Isle of May landscape
Isle of May Long-Term Study (IMLOTS)

Science challenge

The UK holds internationally important breeding populations of many species of seabirds, and therefore has an obligation to monitor their well-being. Seabird population dynamics are also a highly useful indicator of the health of marine ecosystems and environmental change. For example, analysis of data from the Isle of May confirmed that numbers of black-legged kittiwakes have declined by more than half since 1990 and linked this decline to ongoing climate change.

Project summary

The Isle of May Long-Term Study (IMLOTS) began in 1973 and is the most data data-rich and complex study of its kind in the UK.

The Isle of May, situated in the entrance to the Firth of Forth on the east coast of Scotland, is a National Nature Reserve, recognised for its rich bird life. The breeding success of many of the bird species found there is influenced by climate change, via effects on their food sources.

In IMLOTS, we monitor many aspects of the biology of five seabird species breeding on the island:

  • European shag
  • Black-legged kittiwake
  • Common guillemot
  • Razorbill
  • Atlantic puffin.

Birds are ringed and the behaviour of individuals are studied in detail. Repeated observations allow us to predict bird survival from year to year, the main factor affecting population growth in these long-lived birds. We also follow breeding success, measured as the average number of chicks fledged per breeding pair.

To understand year-to-year variation in more detail, we also monitor the food that adults bring to their chicks. Variation in the importance or size of different fish species, or in fish age classes, can have important repercussions for the birds and tell us a lot about sea conditions.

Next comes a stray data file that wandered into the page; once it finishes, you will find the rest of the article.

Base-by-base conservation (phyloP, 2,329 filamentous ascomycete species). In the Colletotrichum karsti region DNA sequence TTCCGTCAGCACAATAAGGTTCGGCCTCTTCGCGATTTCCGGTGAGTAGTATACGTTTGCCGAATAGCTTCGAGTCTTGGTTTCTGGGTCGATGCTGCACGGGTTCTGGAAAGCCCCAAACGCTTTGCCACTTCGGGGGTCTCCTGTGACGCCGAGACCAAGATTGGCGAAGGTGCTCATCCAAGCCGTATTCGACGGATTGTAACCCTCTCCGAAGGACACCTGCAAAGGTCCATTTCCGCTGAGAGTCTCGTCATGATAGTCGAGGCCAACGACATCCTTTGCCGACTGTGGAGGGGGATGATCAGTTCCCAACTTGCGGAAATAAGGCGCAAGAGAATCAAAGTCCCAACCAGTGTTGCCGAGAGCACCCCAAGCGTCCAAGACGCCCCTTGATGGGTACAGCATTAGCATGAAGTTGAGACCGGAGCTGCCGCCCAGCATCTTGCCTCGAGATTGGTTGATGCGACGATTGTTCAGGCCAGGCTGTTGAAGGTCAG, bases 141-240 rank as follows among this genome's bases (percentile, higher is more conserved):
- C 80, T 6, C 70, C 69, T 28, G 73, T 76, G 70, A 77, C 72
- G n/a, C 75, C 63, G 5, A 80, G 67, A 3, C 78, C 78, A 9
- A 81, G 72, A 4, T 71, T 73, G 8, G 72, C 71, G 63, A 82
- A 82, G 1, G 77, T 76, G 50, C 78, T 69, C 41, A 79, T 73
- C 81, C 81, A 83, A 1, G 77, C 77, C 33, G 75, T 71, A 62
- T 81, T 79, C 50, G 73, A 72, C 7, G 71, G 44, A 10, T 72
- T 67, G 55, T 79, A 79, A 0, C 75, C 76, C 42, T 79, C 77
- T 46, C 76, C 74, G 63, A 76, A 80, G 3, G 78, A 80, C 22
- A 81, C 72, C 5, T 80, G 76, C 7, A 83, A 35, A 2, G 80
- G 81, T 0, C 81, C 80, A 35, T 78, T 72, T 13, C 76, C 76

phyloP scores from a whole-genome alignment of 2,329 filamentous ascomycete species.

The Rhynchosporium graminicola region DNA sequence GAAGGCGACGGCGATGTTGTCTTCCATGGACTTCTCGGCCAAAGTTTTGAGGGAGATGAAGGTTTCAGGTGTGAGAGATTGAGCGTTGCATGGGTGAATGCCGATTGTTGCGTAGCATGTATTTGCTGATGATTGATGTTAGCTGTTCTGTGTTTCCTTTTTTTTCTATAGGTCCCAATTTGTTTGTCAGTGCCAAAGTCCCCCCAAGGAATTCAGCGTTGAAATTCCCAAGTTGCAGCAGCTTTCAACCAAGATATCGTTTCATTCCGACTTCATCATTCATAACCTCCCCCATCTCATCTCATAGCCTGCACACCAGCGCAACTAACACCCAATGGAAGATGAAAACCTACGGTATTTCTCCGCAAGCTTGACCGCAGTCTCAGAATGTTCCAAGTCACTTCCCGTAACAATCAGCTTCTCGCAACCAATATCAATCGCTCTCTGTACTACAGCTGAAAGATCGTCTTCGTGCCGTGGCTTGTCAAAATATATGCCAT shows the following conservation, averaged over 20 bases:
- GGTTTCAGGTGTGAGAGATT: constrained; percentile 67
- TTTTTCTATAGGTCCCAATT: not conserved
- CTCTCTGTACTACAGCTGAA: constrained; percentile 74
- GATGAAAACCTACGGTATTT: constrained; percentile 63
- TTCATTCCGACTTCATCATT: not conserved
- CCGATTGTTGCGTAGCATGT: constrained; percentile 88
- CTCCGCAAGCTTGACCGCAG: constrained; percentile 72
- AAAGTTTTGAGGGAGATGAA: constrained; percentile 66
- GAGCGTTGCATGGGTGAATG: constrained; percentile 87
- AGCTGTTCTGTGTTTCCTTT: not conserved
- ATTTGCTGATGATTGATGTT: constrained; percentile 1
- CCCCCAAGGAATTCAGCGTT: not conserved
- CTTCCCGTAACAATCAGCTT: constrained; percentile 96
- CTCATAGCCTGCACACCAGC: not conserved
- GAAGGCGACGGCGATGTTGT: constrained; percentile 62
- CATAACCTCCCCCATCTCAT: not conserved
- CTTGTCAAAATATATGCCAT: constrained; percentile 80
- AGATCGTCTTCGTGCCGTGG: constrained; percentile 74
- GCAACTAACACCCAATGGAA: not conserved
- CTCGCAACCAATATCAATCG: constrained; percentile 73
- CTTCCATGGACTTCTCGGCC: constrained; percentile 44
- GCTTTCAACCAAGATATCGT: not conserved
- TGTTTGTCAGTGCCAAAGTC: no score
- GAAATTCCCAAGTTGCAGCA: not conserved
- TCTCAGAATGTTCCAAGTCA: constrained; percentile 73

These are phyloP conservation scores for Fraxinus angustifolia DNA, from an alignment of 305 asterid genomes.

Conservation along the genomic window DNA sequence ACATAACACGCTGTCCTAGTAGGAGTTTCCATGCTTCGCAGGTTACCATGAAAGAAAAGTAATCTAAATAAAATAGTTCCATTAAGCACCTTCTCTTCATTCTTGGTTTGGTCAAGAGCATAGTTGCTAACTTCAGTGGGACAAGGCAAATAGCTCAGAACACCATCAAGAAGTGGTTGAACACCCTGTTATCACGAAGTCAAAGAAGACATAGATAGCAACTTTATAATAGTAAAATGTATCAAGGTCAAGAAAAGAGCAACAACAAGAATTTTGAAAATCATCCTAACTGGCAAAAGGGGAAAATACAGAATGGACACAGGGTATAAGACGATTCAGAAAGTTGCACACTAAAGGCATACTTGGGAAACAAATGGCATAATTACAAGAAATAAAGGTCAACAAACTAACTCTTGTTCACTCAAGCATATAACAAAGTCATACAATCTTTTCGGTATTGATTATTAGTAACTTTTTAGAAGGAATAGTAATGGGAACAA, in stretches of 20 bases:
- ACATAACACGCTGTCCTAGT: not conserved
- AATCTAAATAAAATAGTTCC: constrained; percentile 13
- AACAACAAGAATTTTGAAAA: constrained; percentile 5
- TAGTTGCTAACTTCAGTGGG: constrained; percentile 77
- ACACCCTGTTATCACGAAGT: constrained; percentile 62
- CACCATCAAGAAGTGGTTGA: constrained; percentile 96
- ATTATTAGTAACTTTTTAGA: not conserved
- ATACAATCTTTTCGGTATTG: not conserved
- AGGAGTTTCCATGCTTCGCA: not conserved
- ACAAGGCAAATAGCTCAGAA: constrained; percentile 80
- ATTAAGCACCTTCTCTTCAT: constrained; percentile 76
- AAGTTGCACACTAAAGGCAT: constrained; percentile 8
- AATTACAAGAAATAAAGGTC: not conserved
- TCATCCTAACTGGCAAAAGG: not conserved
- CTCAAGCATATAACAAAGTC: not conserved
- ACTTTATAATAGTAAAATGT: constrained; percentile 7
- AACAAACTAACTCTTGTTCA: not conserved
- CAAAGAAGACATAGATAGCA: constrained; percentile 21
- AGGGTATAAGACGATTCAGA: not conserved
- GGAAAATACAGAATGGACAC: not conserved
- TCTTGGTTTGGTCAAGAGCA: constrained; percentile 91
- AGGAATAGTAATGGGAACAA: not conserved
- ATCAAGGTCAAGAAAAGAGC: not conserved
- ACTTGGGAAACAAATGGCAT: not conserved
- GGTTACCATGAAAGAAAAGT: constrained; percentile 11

The study is partly funded by the UK’s Joint Nature Conservation Committee (JNCC) as part of the Seabird Monitoring Programme. 

The IMLOTS team are also involved in a range of related projects (see below).


  • To undertake world class strategic research to deliver process-based understanding of drivers of change in seabird populations and coastal ecosystems
  • To provide evidence for the major societal challenge of sustainable economic use of UK coastal waters, in particular the delivery of marine renewable developments and fisheries while fulfilling the UK’s legal obligations under national and international environmental protection directives.



Research facilities

  • A field research platform at which to study seabirds and other components of UK coastal marine ecosystems that is used for numerous university projects and is the central hub of a national network of long-term seabird monitoring sites.


UKCEH national capability

  • IMLOTS makes a valuable contribution to UK-SCAPE’s activities on monitoring, data science, projections of environmental impacts and stakeholder engagement
  • Investigations of cross-system pressures can be undertaken in collaboration with UKCEH's other long-term monitoring studies (e.g. Burthe et al, Journal of Applied Ecology 2016).


  • IMLOTS collaborates with other National Capability activities undertaken by British Antarctic Survey, Plymouth Marine Laboratory and National Oceanography Centre.

Project lead - Dr Francis Daunt

Prof. Sarah Wanless